A DISSERTATION SUBMITTED TO THE GRADUATE DIVISION OF THE UNIVERSITY OF HAWAII IN PARTIAL FULFILLMENT
OF THE REQUIREMENTS FOR THE DEGREE OF DOCTOR OF PHILOSOPHY IN HORTICULTURE MAY 1996

ENDOSPERM CULTURE OF COCONUT
Lazarus Agus Sukamto

Polyploid heterosis has occurred in apples, pears, citrus and grapes and results in greater vigor, larger fruit size and generally greater yield (Sanford, 1983). In Petunia axillaris triploids were more vigorous and had bigger flowers than the diploid or tetraploid plants (Gupta, 1982). Populus tremuloides triploids were superior for wood production compared to diploid counterparts (Johri et al., 1980).

Producing triploid plants by crossing method is cumbersome since it takes a long time for economical purpose; an alternative is to regenerate plants from endosperm explants in vitro (Sita, 1987).

Endosperm is triploid in over 81% of flowering plants. It is the result of fusion of two polar nuclei of female gametophyte and one of male gametes (Johri et al., 1980). Therefore, it differs genotypically from the embryo in gene-dosage (Kovoor, 1981). Endosperm is a fairly homogeneous mass of parenchymatous cells and lacks vascular elements (Johri and Bhojwani, 1977; Johri et al., 1980). However, cells can vary in size and ploidy (Abraham and Mathew, 1963).

The function of endosperm is to nurture the embryo during its heterotrophic phase of growth and to provide combustible sources of energy during seed germination (Johri and Bhojwani, 1977; Raghavan, 1986). Endosperm may be consumed entirely by the embryo so that mature seed is called nonendospermous. If it persists in mature seed as a massive tissue, it can store reserve food materials in the form of starch, fat or protein and is called endospermous (Johri and Bhojwani, 1977; Johri et al., 1980; Bhojwani, 1984) .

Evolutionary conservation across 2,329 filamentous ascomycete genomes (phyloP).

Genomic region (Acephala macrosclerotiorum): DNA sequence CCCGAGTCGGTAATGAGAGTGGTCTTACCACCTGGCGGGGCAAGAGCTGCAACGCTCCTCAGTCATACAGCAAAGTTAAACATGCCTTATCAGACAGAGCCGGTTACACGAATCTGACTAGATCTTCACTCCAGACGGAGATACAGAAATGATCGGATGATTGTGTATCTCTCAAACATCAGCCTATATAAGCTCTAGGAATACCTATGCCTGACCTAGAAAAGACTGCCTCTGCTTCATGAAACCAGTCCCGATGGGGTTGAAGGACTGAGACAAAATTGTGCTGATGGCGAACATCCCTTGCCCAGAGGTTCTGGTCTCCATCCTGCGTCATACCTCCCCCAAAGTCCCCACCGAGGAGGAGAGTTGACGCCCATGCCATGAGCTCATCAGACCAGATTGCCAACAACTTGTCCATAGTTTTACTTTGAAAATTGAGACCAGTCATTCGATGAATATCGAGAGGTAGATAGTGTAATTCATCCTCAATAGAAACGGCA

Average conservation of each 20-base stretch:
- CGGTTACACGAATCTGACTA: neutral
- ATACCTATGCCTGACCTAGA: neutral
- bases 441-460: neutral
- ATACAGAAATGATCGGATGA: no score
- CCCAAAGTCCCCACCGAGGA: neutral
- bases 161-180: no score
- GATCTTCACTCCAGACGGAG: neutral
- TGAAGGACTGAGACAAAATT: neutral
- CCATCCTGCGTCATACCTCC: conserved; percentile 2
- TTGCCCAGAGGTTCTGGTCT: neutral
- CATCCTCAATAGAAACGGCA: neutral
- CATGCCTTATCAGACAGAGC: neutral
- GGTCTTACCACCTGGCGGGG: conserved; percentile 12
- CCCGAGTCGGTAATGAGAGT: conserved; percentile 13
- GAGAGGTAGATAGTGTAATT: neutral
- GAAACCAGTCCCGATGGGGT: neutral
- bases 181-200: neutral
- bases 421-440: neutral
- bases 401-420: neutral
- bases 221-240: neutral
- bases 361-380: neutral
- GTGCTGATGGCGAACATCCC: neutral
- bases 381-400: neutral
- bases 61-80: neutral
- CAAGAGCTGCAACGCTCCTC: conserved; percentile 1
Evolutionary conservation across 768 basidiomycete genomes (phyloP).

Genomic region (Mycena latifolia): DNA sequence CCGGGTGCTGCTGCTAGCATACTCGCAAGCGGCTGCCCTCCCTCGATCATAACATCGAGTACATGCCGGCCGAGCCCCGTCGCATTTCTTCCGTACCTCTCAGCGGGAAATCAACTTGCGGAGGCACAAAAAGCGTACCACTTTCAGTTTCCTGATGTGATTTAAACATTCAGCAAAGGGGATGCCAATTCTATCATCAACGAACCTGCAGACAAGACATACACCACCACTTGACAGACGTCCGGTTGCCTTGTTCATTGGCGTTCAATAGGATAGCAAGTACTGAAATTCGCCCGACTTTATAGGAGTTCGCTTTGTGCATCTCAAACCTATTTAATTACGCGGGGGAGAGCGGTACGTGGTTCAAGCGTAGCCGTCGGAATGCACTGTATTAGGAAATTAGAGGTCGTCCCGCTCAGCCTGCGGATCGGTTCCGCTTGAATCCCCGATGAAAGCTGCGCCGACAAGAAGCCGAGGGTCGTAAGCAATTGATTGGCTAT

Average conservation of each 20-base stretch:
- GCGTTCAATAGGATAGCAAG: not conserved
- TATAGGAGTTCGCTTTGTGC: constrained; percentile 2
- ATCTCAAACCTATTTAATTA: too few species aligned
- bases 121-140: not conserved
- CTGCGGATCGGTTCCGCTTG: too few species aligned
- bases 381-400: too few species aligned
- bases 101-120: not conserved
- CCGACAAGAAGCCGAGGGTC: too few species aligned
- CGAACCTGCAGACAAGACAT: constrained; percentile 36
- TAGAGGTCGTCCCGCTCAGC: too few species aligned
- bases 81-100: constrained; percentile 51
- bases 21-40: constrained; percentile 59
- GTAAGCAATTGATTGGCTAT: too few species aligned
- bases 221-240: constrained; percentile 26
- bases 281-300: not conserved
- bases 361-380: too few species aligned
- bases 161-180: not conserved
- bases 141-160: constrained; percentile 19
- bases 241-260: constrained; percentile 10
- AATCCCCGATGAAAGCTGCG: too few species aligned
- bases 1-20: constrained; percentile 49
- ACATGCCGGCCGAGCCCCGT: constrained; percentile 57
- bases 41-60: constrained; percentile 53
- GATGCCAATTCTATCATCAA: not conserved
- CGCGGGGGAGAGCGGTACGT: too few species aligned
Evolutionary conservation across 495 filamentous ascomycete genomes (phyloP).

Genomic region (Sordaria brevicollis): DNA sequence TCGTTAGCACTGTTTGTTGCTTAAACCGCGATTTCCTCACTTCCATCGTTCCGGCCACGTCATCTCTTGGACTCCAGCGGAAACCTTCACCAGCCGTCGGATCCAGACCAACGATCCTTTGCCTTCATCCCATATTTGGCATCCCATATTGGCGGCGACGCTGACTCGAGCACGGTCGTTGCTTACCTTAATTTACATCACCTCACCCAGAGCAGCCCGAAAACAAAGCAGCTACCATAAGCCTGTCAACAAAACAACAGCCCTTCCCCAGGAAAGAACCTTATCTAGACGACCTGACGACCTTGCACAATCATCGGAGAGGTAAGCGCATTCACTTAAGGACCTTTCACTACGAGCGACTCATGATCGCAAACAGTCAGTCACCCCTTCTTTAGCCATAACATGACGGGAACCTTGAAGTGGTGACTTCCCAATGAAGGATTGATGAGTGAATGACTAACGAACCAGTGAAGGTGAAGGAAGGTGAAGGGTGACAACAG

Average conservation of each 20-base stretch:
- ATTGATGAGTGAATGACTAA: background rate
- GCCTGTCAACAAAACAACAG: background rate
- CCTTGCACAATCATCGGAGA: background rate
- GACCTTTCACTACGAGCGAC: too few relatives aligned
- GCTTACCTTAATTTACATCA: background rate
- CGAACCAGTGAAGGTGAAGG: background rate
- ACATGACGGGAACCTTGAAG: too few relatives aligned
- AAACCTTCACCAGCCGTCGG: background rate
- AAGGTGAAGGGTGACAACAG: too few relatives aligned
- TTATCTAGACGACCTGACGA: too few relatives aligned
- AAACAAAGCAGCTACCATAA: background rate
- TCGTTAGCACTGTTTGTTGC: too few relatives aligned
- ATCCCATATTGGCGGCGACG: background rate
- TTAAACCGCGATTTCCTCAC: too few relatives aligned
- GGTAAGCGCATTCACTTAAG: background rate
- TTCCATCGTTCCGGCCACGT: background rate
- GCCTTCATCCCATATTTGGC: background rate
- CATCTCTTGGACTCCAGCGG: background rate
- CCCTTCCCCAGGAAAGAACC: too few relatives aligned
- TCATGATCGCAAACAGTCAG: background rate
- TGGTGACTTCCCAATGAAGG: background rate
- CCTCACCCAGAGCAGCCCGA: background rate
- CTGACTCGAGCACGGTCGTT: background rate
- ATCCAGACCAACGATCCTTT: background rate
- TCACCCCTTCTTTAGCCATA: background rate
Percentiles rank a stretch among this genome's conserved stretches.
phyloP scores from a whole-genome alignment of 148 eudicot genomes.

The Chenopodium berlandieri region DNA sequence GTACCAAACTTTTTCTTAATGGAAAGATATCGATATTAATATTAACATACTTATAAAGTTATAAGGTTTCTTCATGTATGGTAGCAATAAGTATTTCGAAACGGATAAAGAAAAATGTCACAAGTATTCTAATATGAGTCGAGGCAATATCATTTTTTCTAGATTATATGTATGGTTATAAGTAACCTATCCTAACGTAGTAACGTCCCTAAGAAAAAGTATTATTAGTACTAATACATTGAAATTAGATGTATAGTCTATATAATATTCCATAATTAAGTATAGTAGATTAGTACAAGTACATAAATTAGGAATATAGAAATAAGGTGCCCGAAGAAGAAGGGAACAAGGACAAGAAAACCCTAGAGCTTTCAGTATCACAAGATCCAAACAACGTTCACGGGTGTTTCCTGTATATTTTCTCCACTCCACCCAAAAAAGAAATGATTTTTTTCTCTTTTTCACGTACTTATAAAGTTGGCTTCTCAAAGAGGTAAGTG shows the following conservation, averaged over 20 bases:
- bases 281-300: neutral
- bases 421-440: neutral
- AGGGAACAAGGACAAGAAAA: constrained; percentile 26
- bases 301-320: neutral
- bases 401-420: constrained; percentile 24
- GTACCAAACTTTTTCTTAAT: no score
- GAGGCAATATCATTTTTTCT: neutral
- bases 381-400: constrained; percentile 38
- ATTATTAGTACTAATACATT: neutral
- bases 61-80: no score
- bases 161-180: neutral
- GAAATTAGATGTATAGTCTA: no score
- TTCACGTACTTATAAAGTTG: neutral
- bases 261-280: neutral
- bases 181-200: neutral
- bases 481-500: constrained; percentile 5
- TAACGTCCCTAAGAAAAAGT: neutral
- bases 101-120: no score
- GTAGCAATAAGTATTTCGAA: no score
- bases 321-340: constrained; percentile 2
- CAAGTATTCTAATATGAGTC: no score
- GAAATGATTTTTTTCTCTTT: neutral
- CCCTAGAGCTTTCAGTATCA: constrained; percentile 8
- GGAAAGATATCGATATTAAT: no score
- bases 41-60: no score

Endosperm of angiosperms can grow and differentiate into organs (Nag and Johri, 1971; Bhojwani and Razdan, 1983). Triploids from culture may be superior to those from crossing tetraploid and diploid plants, due to the genetically 'unreduced' nature of the 2n polar fusion nucleus in the central cell of the megagametophyte (Knight and Alston, 1969).

Endosperm culture produced shoots or plantlets in Ricinus communis, Exocarpus cupressiformis, Actinidia chinensis, Codiaeum variegatum, Jatropha panduraefolia, Putranjiva roxburghii, Oryza sativa, Dendrophthoe falcata, Scurrula pulverulenta, Taxillus vestitus, Prunus persica, Pyrus malus, Juglans regia, Citrus grandis, C. sinensis and Santalum album (Rangaswamy and Rao, 1963; Satsangi and Ram, 1965; Johri and Bhojwani, 1977; Bhojwani, 1984; Tulecke et al., 1988; Chen et ale 1990). Thus it may be possible to regenerate coconut plants from cultured endosperm.